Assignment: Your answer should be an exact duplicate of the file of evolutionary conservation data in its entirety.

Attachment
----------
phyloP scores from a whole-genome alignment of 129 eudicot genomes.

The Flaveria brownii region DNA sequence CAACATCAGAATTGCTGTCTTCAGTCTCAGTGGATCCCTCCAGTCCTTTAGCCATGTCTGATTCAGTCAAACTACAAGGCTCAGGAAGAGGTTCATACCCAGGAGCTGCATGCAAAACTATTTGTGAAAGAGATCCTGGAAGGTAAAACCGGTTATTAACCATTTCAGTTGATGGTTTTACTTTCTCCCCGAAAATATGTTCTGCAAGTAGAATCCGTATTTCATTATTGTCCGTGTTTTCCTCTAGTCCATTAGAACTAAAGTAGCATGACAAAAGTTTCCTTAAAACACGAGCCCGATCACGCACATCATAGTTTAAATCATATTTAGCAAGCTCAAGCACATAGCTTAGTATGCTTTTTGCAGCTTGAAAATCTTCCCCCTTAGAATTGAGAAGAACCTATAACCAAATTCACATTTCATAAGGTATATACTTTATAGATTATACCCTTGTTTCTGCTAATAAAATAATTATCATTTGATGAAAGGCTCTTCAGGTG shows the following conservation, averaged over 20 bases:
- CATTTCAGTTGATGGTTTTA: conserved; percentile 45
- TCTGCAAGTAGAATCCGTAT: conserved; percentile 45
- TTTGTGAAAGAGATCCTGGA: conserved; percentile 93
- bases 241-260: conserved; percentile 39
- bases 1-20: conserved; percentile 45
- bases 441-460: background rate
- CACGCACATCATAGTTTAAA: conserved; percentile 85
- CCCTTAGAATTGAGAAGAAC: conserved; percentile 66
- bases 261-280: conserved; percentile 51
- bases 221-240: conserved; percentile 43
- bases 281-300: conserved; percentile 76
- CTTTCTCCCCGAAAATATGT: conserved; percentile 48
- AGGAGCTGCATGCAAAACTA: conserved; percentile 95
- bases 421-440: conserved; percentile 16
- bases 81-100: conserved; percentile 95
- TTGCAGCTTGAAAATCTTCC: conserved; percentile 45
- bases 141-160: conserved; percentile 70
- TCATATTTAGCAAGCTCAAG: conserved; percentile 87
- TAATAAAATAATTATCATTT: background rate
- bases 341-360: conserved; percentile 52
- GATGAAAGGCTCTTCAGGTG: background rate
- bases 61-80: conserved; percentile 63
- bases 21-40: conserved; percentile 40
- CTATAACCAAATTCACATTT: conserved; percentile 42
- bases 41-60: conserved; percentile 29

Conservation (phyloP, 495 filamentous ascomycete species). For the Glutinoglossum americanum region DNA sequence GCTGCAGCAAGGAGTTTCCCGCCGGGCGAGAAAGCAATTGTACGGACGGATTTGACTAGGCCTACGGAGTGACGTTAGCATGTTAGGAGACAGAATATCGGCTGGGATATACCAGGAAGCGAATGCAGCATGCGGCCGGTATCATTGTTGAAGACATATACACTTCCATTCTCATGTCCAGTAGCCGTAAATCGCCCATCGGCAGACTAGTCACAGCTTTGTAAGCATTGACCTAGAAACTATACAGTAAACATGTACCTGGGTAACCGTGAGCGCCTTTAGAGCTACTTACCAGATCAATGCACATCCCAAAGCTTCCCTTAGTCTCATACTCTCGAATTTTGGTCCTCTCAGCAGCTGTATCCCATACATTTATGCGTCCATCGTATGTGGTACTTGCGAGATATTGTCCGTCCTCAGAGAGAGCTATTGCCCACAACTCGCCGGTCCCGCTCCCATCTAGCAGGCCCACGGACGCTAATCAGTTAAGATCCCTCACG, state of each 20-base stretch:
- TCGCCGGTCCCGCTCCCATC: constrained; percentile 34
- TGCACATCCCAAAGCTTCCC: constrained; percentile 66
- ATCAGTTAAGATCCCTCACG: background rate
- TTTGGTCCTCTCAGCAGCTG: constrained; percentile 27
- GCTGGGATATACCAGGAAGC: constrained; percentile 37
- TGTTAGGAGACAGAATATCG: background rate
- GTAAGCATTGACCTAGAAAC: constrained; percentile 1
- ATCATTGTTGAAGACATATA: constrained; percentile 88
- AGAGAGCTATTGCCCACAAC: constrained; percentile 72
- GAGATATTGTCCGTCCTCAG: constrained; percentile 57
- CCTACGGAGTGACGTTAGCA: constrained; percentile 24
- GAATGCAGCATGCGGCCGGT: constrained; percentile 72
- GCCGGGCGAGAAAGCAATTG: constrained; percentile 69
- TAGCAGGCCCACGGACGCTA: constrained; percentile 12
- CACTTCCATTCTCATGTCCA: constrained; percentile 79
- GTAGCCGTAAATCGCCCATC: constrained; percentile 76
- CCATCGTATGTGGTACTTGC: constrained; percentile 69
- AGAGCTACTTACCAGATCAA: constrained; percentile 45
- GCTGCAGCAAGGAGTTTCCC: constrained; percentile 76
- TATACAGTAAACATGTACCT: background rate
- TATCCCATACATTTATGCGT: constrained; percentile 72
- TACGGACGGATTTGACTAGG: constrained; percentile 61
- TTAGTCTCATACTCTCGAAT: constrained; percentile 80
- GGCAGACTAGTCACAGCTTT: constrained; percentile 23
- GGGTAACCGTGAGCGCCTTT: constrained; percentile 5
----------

phyloP scores from a whole-genome alignment of 129 eudicot genomes.

The Flaveria brownii region DNA sequence CAACATCAGAATTGCTGTCTTCAGTCTCAGTGGATCCCTCCAGTCCTTTAGCCATGTCTGATTCAGTCAAACTACAAGGCTCAGGAAGAGGTTCATACCCAGGAGCTGCATGCAAAACTATTTGTGAAAGAGATCCTGGAAGGTAAAACCGGTTATTAACCATTTCAGTTGATGGTTTTACTTTCTCCCCGAAAATATGTTCTGCAAGTAGAATCCGTATTTCATTATTGTCCGTGTTTTCCTCTAGTCCATTAGAACTAAAGTAGCATGACAAAAGTTTCCTTAAAACACGAGCCCGATCACGCACATCATAGTTTAAATCATATTTAGCAAGCTCAAGCACATAGCTTAGTATGCTTTTTGCAGCTTGAAAATCTTCCCCCTTAGAATTGAGAAGAACCTATAACCAAATTCACATTTCATAAGGTATATACTTTATAGATTATACCCTTGTTTCTGCTAATAAAATAATTATCATTTGATGAAAGGCTCTTCAGGTG shows the following conservation, averaged over 20 bases:
- CATTTCAGTTGATGGTTTTA: conserved; percentile 45
- TCTGCAAGTAGAATCCGTAT: conserved; percentile 45
- TTTGTGAAAGAGATCCTGGA: conserved; percentile 93
- bases 241-260: conserved; percentile 39
- bases 1-20: conserved; percentile 45
- bases 441-460: background rate
- CACGCACATCATAGTTTAAA: conserved; percentile 85
- CCCTTAGAATTGAGAAGAAC: conserved; percentile 66
- bases 261-280: conserved; percentile 51
- bases 221-240: conserved; percentile 43
- bases 281-300: conserved; percentile 76
- CTTTCTCCCCGAAAATATGT: conserved; percentile 48
- AGGAGCTGCATGCAAAACTA: conserved; percentile 95
- bases 421-440: conserved; percentile 16
- bases 81-100: conserved; percentile 95
- TTGCAGCTTGAAAATCTTCC: conserved; percentile 45
- bases 141-160: conserved; percentile 70
- TCATATTTAGCAAGCTCAAG: conserved; percentile 87
- TAATAAAATAATTATCATTT: background rate
- bases 341-360: conserved; percentile 52
- GATGAAAGGCTCTTCAGGTG: background rate
- bases 61-80: conserved; percentile 63
- bases 21-40: conserved; percentile 40
- CTATAACCAAATTCACATTT: conserved; percentile 42
- bases 41-60: conserved; percentile 29

Conservation (phyloP, 495 filamentous ascomycete species). For the Glutinoglossum americanum region DNA sequence GCTGCAGCAAGGAGTTTCCCGCCGGGCGAGAAAGCAATTGTACGGACGGATTTGACTAGGCCTACGGAGTGACGTTAGCATGTTAGGAGACAGAATATCGGCTGGGATATACCAGGAAGCGAATGCAGCATGCGGCCGGTATCATTGTTGAAGACATATACACTTCCATTCTCATGTCCAGTAGCCGTAAATCGCCCATCGGCAGACTAGTCACAGCTTTGTAAGCATTGACCTAGAAACTATACAGTAAACATGTACCTGGGTAACCGTGAGCGCCTTTAGAGCTACTTACCAGATCAATGCACATCCCAAAGCTTCCCTTAGTCTCATACTCTCGAATTTTGGTCCTCTCAGCAGCTGTATCCCATACATTTATGCGTCCATCGTATGTGGTACTTGCGAGATATTGTCCGTCCTCAGAGAGAGCTATTGCCCACAACTCGCCGGTCCCGCTCCCATCTAGCAGGCCCACGGACGCTAATCAGTTAAGATCCCTCACG, state of each 20-base stretch:
- TCGCCGGTCCCGCTCCCATC: constrained; percentile 34
- TGCACATCCCAAAGCTTCCC: constrained; percentile 66
- ATCAGTTAAGATCCCTCACG: background rate
- TTTGGTCCTCTCAGCAGCTG: constrained; percentile 27
- GCTGGGATATACCAGGAAGC: constrained; percentile 37
- TGTTAGGAGACAGAATATCG: background rate
- GTAAGCATTGACCTAGAAAC: constrained; percentile 1
- ATCATTGTTGAAGACATATA: constrained; percentile 88
- AGAGAGCTATTGCCCACAAC: constrained; percentile 72
- GAGATATTGTCCGTCCTCAG: constrained; percentile 57
- CCTACGGAGTGACGTTAGCA: constrained; percentile 24
- GAATGCAGCATGCGGCCGGT: constrained; percentile 72
- GCCGGGCGAGAAAGCAATTG: constrained; percentile 69
- TAGCAGGCCCACGGACGCTA: constrained; percentile 12
- CACTTCCATTCTCATGTCCA: constrained; percentile 79
- GTAGCCGTAAATCGCCCATC: constrained; percentile 76
- CCATCGTATGTGGTACTTGC: constrained; percentile 69
- AGAGCTACTTACCAGATCAA: constrained; percentile 45
- GCTGCAGCAAGGAGTTTCCC: constrained; percentile 76
- TATACAGTAAACATGTACCT: background rate
- TATCCCATACATTTATGCGT: constrained; percentile 72
- TACGGACGGATTTGACTAGG: constrained; percentile 61
- TTAGTCTCATACTCTCGAAT: constrained; percentile 80
- GGCAGACTAGTCACAGCTTT: constrained; percentile 23
- GGGTAACCGTGAGCGCCTTT: constrained; percentile 5